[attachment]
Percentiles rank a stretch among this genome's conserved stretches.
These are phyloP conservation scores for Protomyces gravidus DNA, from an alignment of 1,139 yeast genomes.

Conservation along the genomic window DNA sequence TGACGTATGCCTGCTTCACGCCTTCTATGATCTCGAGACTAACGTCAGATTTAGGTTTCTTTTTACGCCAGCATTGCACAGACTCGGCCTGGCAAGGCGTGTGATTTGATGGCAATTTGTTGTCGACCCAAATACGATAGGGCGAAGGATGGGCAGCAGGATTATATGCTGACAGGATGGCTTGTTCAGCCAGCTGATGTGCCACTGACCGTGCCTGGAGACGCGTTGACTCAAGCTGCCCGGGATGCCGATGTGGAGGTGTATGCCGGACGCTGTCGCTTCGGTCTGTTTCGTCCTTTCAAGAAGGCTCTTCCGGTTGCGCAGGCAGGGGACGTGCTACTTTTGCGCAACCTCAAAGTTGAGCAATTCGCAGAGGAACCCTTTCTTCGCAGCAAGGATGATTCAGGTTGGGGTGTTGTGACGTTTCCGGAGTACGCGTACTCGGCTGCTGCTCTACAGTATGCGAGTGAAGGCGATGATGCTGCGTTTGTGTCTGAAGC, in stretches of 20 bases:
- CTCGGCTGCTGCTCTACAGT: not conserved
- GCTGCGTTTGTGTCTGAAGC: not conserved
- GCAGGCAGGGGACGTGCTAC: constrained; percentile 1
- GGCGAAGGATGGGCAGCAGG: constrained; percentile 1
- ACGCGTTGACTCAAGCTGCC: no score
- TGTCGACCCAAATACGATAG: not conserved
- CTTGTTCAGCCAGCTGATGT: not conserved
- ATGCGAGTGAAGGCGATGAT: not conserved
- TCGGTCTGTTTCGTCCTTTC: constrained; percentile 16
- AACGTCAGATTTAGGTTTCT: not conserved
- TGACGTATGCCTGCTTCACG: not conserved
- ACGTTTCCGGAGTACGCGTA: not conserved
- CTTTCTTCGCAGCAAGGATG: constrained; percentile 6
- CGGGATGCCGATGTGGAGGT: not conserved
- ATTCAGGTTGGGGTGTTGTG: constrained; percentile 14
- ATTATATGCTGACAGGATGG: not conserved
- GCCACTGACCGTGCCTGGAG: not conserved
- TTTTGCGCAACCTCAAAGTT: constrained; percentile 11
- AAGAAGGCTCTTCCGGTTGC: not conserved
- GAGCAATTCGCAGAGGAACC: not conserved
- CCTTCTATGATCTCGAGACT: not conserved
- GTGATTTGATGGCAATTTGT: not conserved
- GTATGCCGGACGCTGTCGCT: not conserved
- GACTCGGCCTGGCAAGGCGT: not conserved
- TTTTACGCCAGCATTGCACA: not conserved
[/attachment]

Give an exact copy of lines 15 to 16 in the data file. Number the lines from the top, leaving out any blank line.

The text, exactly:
- ACGTTTCCGGAGTACGCGTA: not conserved
- CTTTCTTCGCAGCAAGGATG: constrained; percentile 6